Monday, 11 July 2011

Doctor Who: The Forbidden Time, by David Lock, read by Anneke Wills and Frazer Hines – reviewed

Many of the Companion Chronicles, being told retrospectively to an audience, provide a novel perspective on these characters and their travels in time. We’re not used to them growing old—or even growing up, given how young some of them were. The Forbidden Time plays this card with a flourish, present-day Polly (she mentions iPods) sounding almost mournful at times as she remembers her old friends, and the incidental music has the elegiac feel you might expect in the final scenes of a particularly moving film.

We’re used to the companions missing the Doctor himself, but this story makes the point that companions will miss each other too. Polly and Ben returned to sixties London, but Jamie ended up back in historical Scotland, so far away in the past that Polly couldn’t possibly ever see him again: this story really brings out the sadness of that knowledge.

A press conference provides the framing device, Polly explaining to a largely incredulous audience the significance of a telepathic broadcast received the world over, warning that everyone on Earth is moving into a period of time owned by the Vist, and will be expected to pay a toll—a portion of their lifespans!

As Polly explains, the Doctor, Jamie, Polly and Ben found themselves, shortly after the Doctor’s first regeneration, trapped in a subdued, sepia shadow in time left by our world. The difference between the two Doctors plays a part in the story, with the second being “much more likely to trust the people he was travelling with”, Polly notes.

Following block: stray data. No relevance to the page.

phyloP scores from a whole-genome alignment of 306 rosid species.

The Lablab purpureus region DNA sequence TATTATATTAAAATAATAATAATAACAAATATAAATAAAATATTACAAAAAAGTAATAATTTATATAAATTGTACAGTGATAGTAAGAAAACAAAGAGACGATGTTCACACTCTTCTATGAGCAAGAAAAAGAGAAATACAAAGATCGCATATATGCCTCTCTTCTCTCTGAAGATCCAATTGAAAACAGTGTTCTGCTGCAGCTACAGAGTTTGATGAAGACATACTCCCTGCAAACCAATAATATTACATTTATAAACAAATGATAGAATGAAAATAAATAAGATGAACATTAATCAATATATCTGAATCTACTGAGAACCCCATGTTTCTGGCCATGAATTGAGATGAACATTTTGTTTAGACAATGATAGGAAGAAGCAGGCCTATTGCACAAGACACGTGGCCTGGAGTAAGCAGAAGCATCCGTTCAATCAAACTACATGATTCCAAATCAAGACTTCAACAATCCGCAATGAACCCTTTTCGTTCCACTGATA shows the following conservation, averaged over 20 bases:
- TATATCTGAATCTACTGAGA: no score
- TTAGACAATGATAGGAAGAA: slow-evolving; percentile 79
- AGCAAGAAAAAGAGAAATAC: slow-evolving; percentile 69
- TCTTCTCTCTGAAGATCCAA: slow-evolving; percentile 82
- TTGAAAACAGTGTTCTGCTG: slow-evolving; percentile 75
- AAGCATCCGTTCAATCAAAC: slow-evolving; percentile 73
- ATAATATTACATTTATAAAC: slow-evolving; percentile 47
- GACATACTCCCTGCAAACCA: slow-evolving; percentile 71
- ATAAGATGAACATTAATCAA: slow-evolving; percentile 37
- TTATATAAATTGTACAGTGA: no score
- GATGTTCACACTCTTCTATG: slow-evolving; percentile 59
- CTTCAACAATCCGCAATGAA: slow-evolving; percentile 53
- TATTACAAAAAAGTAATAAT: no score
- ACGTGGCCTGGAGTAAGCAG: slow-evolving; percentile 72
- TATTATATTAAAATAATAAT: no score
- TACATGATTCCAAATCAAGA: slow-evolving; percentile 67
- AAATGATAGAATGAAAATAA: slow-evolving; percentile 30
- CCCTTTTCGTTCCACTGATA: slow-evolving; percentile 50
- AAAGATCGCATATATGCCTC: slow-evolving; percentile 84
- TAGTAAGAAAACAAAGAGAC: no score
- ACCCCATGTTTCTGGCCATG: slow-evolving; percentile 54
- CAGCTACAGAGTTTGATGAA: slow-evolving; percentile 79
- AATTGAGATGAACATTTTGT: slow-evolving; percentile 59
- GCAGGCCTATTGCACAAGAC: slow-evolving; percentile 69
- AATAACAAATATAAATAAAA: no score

Here they met the Vist, inhabitants of the time vortex, beings with the bodies of greyhounds, legs as long as a giraffe’s, and faces like a monkey’s; Polly compares them to a painting by Dali. They move in time as we move in space, but in the end, despite their natural abilities, they are not quite the equals of a Lord of Time, and they fall prey to one of the crafty tricks so typical of the second Doctor.

If the story has any flaws, they relate to the nature of its telling. The presence of a dictaphone-style device in the original adventure to record dialogue from Jamie and Polly feels a little contrived, and the climax of episode one is possibly the least exciting cliffhanger of all time, Polly suggesting to her audience that they should have a five minute break. A one-hour press conference explaining a global catastrophe would hardly test anyone’s patience.

But there’s an awful lot to love here. The warmth of the relationships comes through with almost every word; the characters really care about each other. There are some lovely details, such as the surprising reason for Ben’s ability to pinpoint their location in time. The reading, mostly by Anneke Wills, with short sections from Frazer Hines, is quite excellent, and one really does feel that a significant new chapter has been added to these characters’ lives.

Doctor Who: The Forbidden Time, by David Lock, read by Anneke Wills and Frazer Hines. Big Finish, 1×CD, 62 mins.

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